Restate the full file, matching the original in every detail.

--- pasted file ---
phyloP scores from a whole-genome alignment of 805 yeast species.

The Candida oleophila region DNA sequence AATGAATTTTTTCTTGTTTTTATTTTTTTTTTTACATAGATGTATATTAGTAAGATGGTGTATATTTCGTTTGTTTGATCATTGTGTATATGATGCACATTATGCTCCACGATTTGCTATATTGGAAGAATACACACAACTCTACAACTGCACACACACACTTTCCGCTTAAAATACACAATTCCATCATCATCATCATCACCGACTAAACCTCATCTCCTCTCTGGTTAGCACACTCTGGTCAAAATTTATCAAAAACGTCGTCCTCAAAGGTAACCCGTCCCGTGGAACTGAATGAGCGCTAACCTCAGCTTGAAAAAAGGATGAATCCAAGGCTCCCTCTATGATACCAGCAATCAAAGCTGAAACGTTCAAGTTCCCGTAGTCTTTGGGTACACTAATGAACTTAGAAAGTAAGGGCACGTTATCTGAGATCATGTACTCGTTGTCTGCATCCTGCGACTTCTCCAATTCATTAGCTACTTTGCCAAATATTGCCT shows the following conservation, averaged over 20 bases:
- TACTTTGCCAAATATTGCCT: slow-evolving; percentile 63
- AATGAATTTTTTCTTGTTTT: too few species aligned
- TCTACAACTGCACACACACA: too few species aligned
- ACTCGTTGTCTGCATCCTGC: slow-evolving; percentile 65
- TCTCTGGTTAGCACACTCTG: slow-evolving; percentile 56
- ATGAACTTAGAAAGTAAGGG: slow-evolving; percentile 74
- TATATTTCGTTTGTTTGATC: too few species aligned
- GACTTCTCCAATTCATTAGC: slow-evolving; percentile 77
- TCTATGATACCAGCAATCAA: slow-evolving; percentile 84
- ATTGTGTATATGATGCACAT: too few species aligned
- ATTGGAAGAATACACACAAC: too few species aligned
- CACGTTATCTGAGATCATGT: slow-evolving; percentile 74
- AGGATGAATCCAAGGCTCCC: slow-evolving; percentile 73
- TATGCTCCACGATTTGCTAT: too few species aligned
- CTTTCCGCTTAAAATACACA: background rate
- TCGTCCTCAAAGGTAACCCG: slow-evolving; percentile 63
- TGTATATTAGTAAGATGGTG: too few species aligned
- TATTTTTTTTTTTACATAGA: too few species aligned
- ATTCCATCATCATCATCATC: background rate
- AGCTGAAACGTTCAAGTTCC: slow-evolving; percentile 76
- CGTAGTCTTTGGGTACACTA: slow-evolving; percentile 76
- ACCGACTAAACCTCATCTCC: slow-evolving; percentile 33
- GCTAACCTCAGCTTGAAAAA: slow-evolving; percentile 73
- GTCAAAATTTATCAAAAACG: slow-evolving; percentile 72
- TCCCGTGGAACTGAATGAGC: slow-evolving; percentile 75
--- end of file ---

phyloP scores from a whole-genome alignment of 805 yeast species.

The Candida oleophila region DNA sequence AATGAATTTTTTCTTGTTTTTATTTTTTTTTTTACATAGATGTATATTAGTAAGATGGTGTATATTTCGTTTGTTTGATCATTGTGTATATGATGCACATTATGCTCCACGATTTGCTATATTGGAAGAATACACACAACTCTACAACTGCACACACACACTTTCCGCTTAAAATACACAATTCCATCATCATCATCATCACCGACTAAACCTCATCTCCTCTCTGGTTAGCACACTCTGGTCAAAATTTATCAAAAACGTCGTCCTCAAAGGTAACCCGTCCCGTGGAACTGAATGAGCGCTAACCTCAGCTTGAAAAAAGGATGAATCCAAGGCTCCCTCTATGATACCAGCAATCAAAGCTGAAACGTTCAAGTTCCCGTAGTCTTTGGGTACACTAATGAACTTAGAAAGTAAGGGCACGTTATCTGAGATCATGTACTCGTTGTCTGCATCCTGCGACTTCTCCAATTCATTAGCTACTTTGCCAAATATTGCCT shows the following conservation, averaged over 20 bases:
- TACTTTGCCAAATATTGCCT: slow-evolving; percentile 63
- AATGAATTTTTTCTTGTTTT: too few species aligned
- TCTACAACTGCACACACACA: too few species aligned
- ACTCGTTGTCTGCATCCTGC: slow-evolving; percentile 65
- TCTCTGGTTAGCACACTCTG: slow-evolving; percentile 56
- ATGAACTTAGAAAGTAAGGG: slow-evolving; percentile 74
- TATATTTCGTTTGTTTGATC: too few species aligned
- GACTTCTCCAATTCATTAGC: slow-evolving; percentile 77
- TCTATGATACCAGCAATCAA: slow-evolving; percentile 84
- ATTGTGTATATGATGCACAT: too few species aligned
- ATTGGAAGAATACACACAAC: too few species aligned
- CACGTTATCTGAGATCATGT: slow-evolving; percentile 74
- AGGATGAATCCAAGGCTCCC: slow-evolving; percentile 73
- TATGCTCCACGATTTGCTAT: too few species aligned
- CTTTCCGCTTAAAATACACA: background rate
- TCGTCCTCAAAGGTAACCCG: slow-evolving; percentile 63
- TGTATATTAGTAAGATGGTG: too few species aligned
- TATTTTTTTTTTTACATAGA: too few species aligned
- ATTCCATCATCATCATCATC: background rate
- AGCTGAAACGTTCAAGTTCC: slow-evolving; percentile 76
- CGTAGTCTTTGGGTACACTA: slow-evolving; percentile 76
- ACCGACTAAACCTCATCTCC: slow-evolving; percentile 33
- GCTAACCTCAGCTTGAAAAA: slow-evolving; percentile 73
- GTCAAAATTTATCAAAAACG: slow-evolving; percentile 72
- TCCCGTGGAACTGAATGAGC: slow-evolving; percentile 75